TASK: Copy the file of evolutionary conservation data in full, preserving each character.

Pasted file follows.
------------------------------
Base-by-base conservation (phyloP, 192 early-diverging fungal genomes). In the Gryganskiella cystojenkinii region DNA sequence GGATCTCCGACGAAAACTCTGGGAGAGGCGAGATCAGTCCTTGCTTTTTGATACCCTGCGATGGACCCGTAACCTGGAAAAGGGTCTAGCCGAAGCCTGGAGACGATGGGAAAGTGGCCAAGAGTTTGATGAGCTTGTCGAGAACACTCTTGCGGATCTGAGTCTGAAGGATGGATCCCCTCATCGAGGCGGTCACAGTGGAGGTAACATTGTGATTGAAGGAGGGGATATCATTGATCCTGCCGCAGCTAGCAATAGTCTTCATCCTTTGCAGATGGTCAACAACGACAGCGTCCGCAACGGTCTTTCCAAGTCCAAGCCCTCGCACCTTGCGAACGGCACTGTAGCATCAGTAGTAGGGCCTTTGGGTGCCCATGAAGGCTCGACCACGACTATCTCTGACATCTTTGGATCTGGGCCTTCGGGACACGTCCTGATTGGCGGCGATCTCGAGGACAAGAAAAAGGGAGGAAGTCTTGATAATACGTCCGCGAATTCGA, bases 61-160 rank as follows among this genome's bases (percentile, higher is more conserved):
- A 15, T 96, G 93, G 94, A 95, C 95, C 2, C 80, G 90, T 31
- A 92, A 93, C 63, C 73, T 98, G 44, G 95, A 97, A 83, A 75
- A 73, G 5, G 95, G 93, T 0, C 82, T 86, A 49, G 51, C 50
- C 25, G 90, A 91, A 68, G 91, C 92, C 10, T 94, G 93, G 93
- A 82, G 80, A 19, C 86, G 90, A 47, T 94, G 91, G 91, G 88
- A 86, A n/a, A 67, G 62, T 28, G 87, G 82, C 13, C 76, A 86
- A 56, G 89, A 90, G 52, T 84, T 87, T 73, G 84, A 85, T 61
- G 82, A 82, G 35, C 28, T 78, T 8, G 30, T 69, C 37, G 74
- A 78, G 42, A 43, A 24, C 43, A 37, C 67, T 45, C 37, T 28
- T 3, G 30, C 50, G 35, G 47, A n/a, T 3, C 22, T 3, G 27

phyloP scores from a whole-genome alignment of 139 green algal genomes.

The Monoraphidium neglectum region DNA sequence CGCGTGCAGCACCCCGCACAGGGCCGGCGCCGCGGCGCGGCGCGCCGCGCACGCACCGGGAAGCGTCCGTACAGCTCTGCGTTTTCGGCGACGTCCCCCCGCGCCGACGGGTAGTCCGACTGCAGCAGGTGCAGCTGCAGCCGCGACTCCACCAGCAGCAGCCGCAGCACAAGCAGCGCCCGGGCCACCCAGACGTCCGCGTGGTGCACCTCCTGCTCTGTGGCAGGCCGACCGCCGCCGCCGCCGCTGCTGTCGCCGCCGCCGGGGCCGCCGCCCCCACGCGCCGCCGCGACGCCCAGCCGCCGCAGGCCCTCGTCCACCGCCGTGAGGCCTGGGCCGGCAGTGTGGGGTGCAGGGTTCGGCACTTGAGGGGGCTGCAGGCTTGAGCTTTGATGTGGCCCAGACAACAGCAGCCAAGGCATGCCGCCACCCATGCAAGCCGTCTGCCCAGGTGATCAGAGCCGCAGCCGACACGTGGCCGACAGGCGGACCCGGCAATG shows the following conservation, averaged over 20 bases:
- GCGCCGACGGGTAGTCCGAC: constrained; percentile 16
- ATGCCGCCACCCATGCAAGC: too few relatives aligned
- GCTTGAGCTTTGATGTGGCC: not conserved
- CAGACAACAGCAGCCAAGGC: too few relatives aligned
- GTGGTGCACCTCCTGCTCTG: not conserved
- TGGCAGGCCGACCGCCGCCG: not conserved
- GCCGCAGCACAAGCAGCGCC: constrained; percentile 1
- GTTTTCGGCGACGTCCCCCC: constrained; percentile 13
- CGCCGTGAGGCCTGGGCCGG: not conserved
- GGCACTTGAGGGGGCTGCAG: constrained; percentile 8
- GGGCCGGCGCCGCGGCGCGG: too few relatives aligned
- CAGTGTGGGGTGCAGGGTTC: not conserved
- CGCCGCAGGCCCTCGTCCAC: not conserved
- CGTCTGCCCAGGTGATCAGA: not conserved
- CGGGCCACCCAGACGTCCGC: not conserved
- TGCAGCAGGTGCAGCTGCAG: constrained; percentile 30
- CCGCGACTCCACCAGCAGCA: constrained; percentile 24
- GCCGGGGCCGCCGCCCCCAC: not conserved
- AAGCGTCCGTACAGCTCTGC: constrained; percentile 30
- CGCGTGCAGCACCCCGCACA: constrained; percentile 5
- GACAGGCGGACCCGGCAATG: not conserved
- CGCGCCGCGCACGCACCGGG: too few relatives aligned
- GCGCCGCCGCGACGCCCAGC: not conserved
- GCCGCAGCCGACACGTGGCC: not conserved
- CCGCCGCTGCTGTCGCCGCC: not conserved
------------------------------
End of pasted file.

Base-by-base conservation (phyloP, 192 early-diverging fungal genomes). In the Gryganskiella cystojenkinii region DNA sequence GGATCTCCGACGAAAACTCTGGGAGAGGCGAGATCAGTCCTTGCTTTTTGATACCCTGCGATGGACCCGTAACCTGGAAAAGGGTCTAGCCGAAGCCTGGAGACGATGGGAAAGTGGCCAAGAGTTTGATGAGCTTGTCGAGAACACTCTTGCGGATCTGAGTCTGAAGGATGGATCCCCTCATCGAGGCGGTCACAGTGGAGGTAACATTGTGATTGAAGGAGGGGATATCATTGATCCTGCCGCAGCTAGCAATAGTCTTCATCCTTTGCAGATGGTCAACAACGACAGCGTCCGCAACGGTCTTTCCAAGTCCAAGCCCTCGCACCTTGCGAACGGCACTGTAGCATCAGTAGTAGGGCCTTTGGGTGCCCATGAAGGCTCGACCACGACTATCTCTGACATCTTTGGATCTGGGCCTTCGGGACACGTCCTGATTGGCGGCGATCTCGAGGACAAGAAAAAGGGAGGAAGTCTTGATAATACGTCCGCGAATTCGA, bases 61-160 rank as follows among this genome's bases (percentile, higher is more conserved):
- A 15, T 96, G 93, G 94, A 95, C 95, C 2, C 80, G 90, T 31
- A 92, A 93, C 63, C 73, T 98, G 44, G 95, A 97, A 83, A 75
- A 73, G 5, G 95, G 93, T 0, C 82, T 86, A 49, G 51, C 50
- C 25, G 90, A 91, A 68, G 91, C 92, C 10, T 94, G 93, G 93
- A 82, G 80, A 19, C 86, G 90, A 47, T 94, G 91, G 91, G 88
- A 86, A n/a, A 67, G 62, T 28, G 87, G 82, C 13, C 76, A 86
- A 56, G 89, A 90, G 52, T 84, T 87, T 73, G 84, A 85, T 61
- G 82, A 82, G 35, C 28, T 78, T 8, G 30, T 69, C 37, G 74
- A 78, G 42, A 43, A 24, C 43, A 37, C 67, T 45, C 37, T 28
- T 3, G 30, C 50, G 35, G 47, A n/a, T 3, C 22, T 3, G 27

phyloP scores from a whole-genome alignment of 139 green algal genomes.

The Monoraphidium neglectum region DNA sequence CGCGTGCAGCACCCCGCACAGGGCCGGCGCCGCGGCGCGGCGCGCCGCGCACGCACCGGGAAGCGTCCGTACAGCTCTGCGTTTTCGGCGACGTCCCCCCGCGCCGACGGGTAGTCCGACTGCAGCAGGTGCAGCTGCAGCCGCGACTCCACCAGCAGCAGCCGCAGCACAAGCAGCGCCCGGGCCACCCAGACGTCCGCGTGGTGCACCTCCTGCTCTGTGGCAGGCCGACCGCCGCCGCCGCCGCTGCTGTCGCCGCCGCCGGGGCCGCCGCCCCCACGCGCCGCCGCGACGCCCAGCCGCCGCAGGCCCTCGTCCACCGCCGTGAGGCCTGGGCCGGCAGTGTGGGGTGCAGGGTTCGGCACTTGAGGGGGCTGCAGGCTTGAGCTTTGATGTGGCCCAGACAACAGCAGCCAAGGCATGCCGCCACCCATGCAAGCCGTCTGCCCAGGTGATCAGAGCCGCAGCCGACACGTGGCCGACAGGCGGACCCGGCAATG shows the following conservation, averaged over 20 bases:
- GCGCCGACGGGTAGTCCGAC: constrained; percentile 16
- ATGCCGCCACCCATGCAAGC: too few relatives aligned
- GCTTGAGCTTTGATGTGGCC: not conserved
- CAGACAACAGCAGCCAAGGC: too few relatives aligned
- GTGGTGCACCTCCTGCTCTG: not conserved
- TGGCAGGCCGACCGCCGCCG: not conserved
- GCCGCAGCACAAGCAGCGCC: constrained; percentile 1
- GTTTTCGGCGACGTCCCCCC: constrained; percentile 13
- CGCCGTGAGGCCTGGGCCGG: not conserved
- GGCACTTGAGGGGGCTGCAG: constrained; percentile 8
- GGGCCGGCGCCGCGGCGCGG: too few relatives aligned
- CAGTGTGGGGTGCAGGGTTC: not conserved
- CGCCGCAGGCCCTCGTCCAC: not conserved
- CGTCTGCCCAGGTGATCAGA: not conserved
- CGGGCCACCCAGACGTCCGC: not conserved
- TGCAGCAGGTGCAGCTGCAG: constrained; percentile 30
- CCGCGACTCCACCAGCAGCA: constrained; percentile 24
- GCCGGGGCCGCCGCCCCCAC: not conserved
- AAGCGTCCGTACAGCTCTGC: constrained; percentile 30
- CGCGTGCAGCACCCCGCACA: constrained; percentile 5
- GACAGGCGGACCCGGCAATG: not conserved
- CGCGCCGCGCACGCACCGGG: too few relatives aligned
- GCGCCGCCGCGACGCCCAGC: not conserved
- GCCGCAGCCGACACGTGGCC: not conserved
- CCGCCGCTGCTGTCGCCGCC: not conserved